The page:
GalleyCat FishbowlNY FishbowlDC UnBeige MediaJobsDaily SocialTimes AllFacebook AllTwitter LostRemote TVNewser TVSpy AgencySpy PRNewser

Posts Tagged ‘Andy Carvin’

Andy Carvin of NPR Shares Wisdom On Reddit

The rapid rise of the online social community Reddit has born out a phenomenon that has captured a large swath of the Internet: the “Ask Me Anything” or AmA. Everyone from Icelandic indie band Sigur Ros to President Barack Obama has hopped onto Reddit to answer user questions about their lives, their dreams and their goals. It’s a growing medium for communities to connect to a heretofore unreachable public figure, and every once in a while it creates a major teaching moment.

That happened today when NPR’s Andy Carvin —  a senior strategist and reporter whose work on the Arab Spring, primarily through his Twitter account @acarvin, led the Washington Post to call him a “one-man Twitter news Bureau” — dispensed helpful advice about digital journalism and production on stories that occur thousands of miles away. His hour-long AMA gave great insights into his own reporting style, and the toll of covering the Arab Spring.

Here’s a roundup of some of the highlights.

On Authenticating Video

The most import thing to do is look for context. Is there something visible in the background that can be IDed, like a building or other landmark? If people are speaking, what kind of accents do they have? If there are weapons involved, what kinds are they? Does the timestamp of the video match the weather forecast, or the location of the sun and shadows? Etc, etc. Fortunately, I have a lot of Twitter followers who love this type of detective work. Read more

Mediabistro Course

Memoir Writing

Memoir WritingStarting July 16, learn how to tell and sell the story of your life! Taught by a published memoir writer, Wendy Dale will teach you how to create a story around a marketable premise, write a memoir with solid structure, sell you memoir before you've finished writing it and more! Register now! 

My (Not So Sweeping) Online Journalism Prediction For 2012

People who write for blogs like this one love to make sweeping predictions about what the following year will bring for journalism. In retrospect a lot of them are silly and turn out to be unfounded. Remember how 2011 was supposed to be the year of hyperlocal? Well, read this and this.

So I’m going to make a prediction for 2012, but it’s not going to be a sweeping one. It’s going to be—what I feel—is an accurate one.

In 2012, social media-based reporting will continue to reach new heights. Read more

AP updates social media guidelines to address retweets

The Associated Press released new guidelines today on how staffers should handle re-tweets. Here’s the text of the new section of their guidelines.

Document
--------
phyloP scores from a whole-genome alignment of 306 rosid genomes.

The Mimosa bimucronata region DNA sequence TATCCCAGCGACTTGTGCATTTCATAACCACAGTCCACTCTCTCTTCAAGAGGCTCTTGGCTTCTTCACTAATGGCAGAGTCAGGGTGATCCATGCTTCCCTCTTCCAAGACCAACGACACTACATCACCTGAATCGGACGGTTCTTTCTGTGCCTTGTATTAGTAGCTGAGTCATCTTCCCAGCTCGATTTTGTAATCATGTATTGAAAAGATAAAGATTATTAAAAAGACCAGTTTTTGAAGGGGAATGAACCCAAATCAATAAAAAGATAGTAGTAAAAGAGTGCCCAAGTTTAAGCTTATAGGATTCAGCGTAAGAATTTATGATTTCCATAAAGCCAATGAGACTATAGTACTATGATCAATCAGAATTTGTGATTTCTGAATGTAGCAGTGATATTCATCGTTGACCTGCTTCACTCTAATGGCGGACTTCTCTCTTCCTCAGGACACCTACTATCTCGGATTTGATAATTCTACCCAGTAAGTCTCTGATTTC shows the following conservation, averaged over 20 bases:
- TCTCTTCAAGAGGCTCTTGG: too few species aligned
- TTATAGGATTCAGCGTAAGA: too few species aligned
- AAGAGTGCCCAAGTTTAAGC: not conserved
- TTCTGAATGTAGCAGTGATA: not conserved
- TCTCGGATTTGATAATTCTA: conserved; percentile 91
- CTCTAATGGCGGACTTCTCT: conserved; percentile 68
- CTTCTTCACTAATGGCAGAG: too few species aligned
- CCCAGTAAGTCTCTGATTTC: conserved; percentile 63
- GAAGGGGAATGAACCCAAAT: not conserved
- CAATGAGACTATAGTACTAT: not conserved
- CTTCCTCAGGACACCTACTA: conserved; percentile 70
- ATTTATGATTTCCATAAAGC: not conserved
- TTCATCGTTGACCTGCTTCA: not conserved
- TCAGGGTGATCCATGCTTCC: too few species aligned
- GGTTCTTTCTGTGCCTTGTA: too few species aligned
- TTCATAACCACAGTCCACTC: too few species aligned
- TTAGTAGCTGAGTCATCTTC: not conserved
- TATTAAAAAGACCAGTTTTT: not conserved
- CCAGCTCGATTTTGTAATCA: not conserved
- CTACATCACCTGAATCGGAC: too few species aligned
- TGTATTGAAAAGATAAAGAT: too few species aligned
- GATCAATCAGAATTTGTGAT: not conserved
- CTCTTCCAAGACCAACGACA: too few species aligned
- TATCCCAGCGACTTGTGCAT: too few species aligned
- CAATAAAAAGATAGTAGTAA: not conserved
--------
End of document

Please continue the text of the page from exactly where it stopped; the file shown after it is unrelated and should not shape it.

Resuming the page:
RETWEETING

Retweets, like tweets, should not be written in a way that looks like you’re expressing a personal opinion on the issues of the day. A retweet with no comment of your own can easily be seen as a sign of approval of what you’re relaying. For instance:

RT @jonescampaign smith’s policies would destroy our schools

RT @dailyeuropean at last, a euro plan that works bit.ly/xxxxx.

These kinds of unadorned retweets must be avoided.

However, we can judiciously retweet opinionated material if we make clear we’re simply reporting it, much as we would quote it in a story. Colons and quote marks help make the distinction:

RT Jones campaign now denouncing smith on education: @jonescampaign smith’s policies would destroy our schools

RT big European paper praises euro plan: @dailyeuropean “at last, a euro plan that works” bit.ly/xxxxx.

These cautions apply even if you say on your Twitter profile that retweets do not constitute endorsements.

Read more

The Top 5 ONA11 Takeaways

After this weekend’s 2011 Online News Association Conference in Boston, I thought I would share some of the big takeaways I had from the conference.

1. What a difference a year makes!

During last year’s conference, in Washington, the two biggest pieces of buzz were TBD and Patch. That was certainly not the case this year, since TBD now exists only in a scaled-back form with almost none of its original staff. Patch is still expanding, but after reports of AOL’s hyperlocal brand losing millions of dollars surfaced, conference-goers seemed to be less interested. Read more

How Voice Tagging Could Change the Media Landscape

It’s clear that video sites such as YouTube and Vimeo have had a huge impact on the news industry. The Pew Internet & Americal Life Project just reported that 71 percent of Americans use video-sharing sites and it’s nearly impossible to find a news organization that doesn’t include video on its website.

But video is so 2010. I recently came across blurts.com, a site still in beta, that lets you tag and share a 30-second audio clip. It was pretty neat. Within minutes of using the site, and without needing any new software or know-how, I recorded a clip wishing my little brother a happy birthday and posted it on Facebook.

After playing around on the site, I started thinking about the untapped potential of voice tagging. Read more